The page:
When Fo of the six-day week coincides with a Monday or Friday, the two dabɔne most closely related to tutelary spirits, Fɔdwo and Fofi, are celebrated. They are closely associated with medico-religious symbols or purification and the intervention of anthropomorphic spirits inhabiting natural objects such as rivers and caves.
The Asante sent messengers to Brong (i.e. Techiman) when in doubt about when to hold any festival, for the Brong were 'keepers of the King's calendar.'
These four 'holidays' are not complete vacations from all labour. No farming may be carried out on any dabɔne but work per se is not banned. Hunting and gathering are usually permitted and the people may go to their farms to carry home firewood or food reaped the previous day, so long as no weeding of farms is done. Often communal labour is performed on those dabɔne which are not filled with ritual and ceremonial activities.
Apart from the four standard dabɔne, some gods may celebrate other days of the cycle, for example, the god Burukung, who was the senior god of the Guan on the Kwawu Afram Plains, and now the chief of the Kwawu abosom (tutelary spirits), since the sixteenth century Akan take-over of Kwawu (the principle shrine being a large, striking inselberg on the northern slopes of the Kwawu escarpment), celebrates the principal rites on Kwadwo (the Monday following Akwasidae).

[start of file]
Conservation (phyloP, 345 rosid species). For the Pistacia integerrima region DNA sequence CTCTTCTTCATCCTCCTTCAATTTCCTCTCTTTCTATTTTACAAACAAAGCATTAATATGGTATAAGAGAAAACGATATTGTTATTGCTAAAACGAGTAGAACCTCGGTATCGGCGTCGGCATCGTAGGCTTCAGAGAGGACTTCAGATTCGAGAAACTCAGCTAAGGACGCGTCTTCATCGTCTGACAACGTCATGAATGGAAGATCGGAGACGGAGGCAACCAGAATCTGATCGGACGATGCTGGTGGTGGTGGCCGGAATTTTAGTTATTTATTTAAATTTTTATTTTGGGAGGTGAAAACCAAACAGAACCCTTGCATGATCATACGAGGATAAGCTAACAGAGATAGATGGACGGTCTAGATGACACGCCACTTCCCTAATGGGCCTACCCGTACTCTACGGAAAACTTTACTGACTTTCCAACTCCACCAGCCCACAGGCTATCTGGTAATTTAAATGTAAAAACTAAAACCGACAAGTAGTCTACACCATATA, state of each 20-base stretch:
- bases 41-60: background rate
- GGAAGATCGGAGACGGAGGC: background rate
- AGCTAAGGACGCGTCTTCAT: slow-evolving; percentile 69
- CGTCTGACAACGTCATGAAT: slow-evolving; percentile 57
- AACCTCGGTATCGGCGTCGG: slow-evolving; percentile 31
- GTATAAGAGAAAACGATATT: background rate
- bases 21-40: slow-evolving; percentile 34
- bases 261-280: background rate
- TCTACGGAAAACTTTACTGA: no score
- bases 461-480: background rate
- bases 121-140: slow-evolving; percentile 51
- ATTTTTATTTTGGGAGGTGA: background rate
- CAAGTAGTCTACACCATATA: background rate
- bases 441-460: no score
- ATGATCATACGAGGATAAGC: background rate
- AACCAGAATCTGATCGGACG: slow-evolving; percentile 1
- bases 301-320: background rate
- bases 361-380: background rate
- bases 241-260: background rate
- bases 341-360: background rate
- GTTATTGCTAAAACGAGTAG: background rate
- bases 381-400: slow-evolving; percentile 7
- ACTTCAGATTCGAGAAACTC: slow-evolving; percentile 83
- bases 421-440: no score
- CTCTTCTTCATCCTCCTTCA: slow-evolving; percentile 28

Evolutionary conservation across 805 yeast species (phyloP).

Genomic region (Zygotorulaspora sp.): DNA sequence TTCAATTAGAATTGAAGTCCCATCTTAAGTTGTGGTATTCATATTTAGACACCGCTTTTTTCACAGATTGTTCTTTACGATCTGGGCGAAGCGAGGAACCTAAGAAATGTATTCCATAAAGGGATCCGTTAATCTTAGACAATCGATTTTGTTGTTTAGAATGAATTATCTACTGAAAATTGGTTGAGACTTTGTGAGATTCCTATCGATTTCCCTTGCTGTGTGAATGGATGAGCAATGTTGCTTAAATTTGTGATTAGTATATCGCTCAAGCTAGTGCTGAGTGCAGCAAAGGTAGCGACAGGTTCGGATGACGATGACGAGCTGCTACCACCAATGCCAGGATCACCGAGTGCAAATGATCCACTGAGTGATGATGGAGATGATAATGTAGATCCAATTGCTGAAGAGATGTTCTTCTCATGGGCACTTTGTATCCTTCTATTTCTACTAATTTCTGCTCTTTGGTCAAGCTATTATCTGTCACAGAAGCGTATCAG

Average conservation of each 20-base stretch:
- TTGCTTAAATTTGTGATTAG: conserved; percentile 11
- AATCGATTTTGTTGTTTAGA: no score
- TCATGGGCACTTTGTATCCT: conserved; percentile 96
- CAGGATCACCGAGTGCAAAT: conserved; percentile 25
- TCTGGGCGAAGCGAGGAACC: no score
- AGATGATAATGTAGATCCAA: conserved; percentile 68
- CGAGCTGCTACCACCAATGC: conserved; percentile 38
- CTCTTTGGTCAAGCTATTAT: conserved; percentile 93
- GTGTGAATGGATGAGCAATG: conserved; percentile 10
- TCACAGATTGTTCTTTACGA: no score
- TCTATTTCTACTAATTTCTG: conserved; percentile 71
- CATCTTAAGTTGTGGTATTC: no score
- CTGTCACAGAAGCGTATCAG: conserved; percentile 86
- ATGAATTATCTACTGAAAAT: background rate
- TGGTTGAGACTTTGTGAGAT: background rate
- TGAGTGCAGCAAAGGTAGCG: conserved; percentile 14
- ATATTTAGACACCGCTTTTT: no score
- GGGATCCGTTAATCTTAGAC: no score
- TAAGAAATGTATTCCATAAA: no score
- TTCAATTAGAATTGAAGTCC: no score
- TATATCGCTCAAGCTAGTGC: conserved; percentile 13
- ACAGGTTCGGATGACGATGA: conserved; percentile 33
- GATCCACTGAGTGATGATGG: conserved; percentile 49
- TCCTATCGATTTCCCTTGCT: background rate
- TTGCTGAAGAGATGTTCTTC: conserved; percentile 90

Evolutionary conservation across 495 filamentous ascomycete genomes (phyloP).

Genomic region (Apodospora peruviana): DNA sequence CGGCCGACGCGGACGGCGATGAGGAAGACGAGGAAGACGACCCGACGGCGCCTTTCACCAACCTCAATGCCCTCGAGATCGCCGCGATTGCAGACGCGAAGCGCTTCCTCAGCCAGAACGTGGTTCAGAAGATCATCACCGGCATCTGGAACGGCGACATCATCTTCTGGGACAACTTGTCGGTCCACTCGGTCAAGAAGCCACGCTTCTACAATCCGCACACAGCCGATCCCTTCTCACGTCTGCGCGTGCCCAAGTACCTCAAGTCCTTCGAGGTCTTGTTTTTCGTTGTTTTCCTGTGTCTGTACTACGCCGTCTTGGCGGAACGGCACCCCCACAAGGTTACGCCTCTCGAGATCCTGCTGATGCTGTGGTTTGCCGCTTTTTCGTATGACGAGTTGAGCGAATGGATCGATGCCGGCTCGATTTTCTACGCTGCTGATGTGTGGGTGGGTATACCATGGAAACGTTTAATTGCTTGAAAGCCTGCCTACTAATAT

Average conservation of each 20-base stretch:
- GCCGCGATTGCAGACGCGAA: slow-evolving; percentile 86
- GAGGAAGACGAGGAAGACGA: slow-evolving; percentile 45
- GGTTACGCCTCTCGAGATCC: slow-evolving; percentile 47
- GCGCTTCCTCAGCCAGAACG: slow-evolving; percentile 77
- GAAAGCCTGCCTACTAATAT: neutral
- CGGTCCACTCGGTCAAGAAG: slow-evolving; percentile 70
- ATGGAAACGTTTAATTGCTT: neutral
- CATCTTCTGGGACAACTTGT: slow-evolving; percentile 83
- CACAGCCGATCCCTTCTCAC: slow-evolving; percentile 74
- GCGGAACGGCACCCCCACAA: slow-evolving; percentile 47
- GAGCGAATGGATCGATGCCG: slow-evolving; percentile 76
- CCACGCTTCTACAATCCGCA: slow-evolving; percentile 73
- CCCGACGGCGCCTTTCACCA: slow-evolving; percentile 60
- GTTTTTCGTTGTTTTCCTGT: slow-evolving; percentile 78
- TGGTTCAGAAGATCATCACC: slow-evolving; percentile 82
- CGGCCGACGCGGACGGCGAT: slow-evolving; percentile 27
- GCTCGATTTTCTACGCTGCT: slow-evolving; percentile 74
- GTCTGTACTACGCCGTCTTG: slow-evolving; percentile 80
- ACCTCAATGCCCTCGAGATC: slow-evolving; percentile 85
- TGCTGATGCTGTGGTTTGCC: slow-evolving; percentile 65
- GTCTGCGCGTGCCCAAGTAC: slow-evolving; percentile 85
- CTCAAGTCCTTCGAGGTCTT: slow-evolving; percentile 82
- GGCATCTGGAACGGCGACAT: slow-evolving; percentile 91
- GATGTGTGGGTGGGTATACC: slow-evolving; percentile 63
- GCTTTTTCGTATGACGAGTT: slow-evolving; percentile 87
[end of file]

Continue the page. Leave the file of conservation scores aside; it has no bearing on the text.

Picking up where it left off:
The cult of Akonnedi, god of Late (Larteh) in Akwapim, which has branches in Kwawu, observes its most frequent public rites on Nkyi-Mene or Memenada Adapa (the day prior to Akwasidae).
Various other gods in Kwawu are honoured on various other days in the 42-day cycle.
The Adaduanan do not precisely comprise the annual calendar, because nine cycles total 378 days instead of 365¼. Eight cycles yield only 336 days. Annually celebrated rites of the different Akan groups, such as the first yam eating festival, Odwira (ablution) or Afahye (public festival), are therefore celebrated each year on different days of the year. The priests of the various gods, in consultation with the various gods and ancestors, determine which Adaduanan cycle to choose for the annual rites, usually depending upon the ripening of the crops. Any series of annual rites is observed on the same days of the Adaduanan each year, although not on the same days of the year as reckoned by the Gregorian calendar.
The various Adaduanan cycles within the year are given a number of appellations, which are not the same from place to place, and of course never quite the same from year to year, since there are fewer than nine and more than eight cycles in any one year. OpƐpon (OpƐ, harmatan, dry season; pon, supreme) for example, more or less corresponds to the Adaduanan which appears about January–February in the middle of the dry season. Every three years or so, one of the nine named Adaduanan is omitted from the year because of the extra thirteen days gained when observing nine cycles a year. The names of the Adaduanan are therefore flexible and vary over time and cline.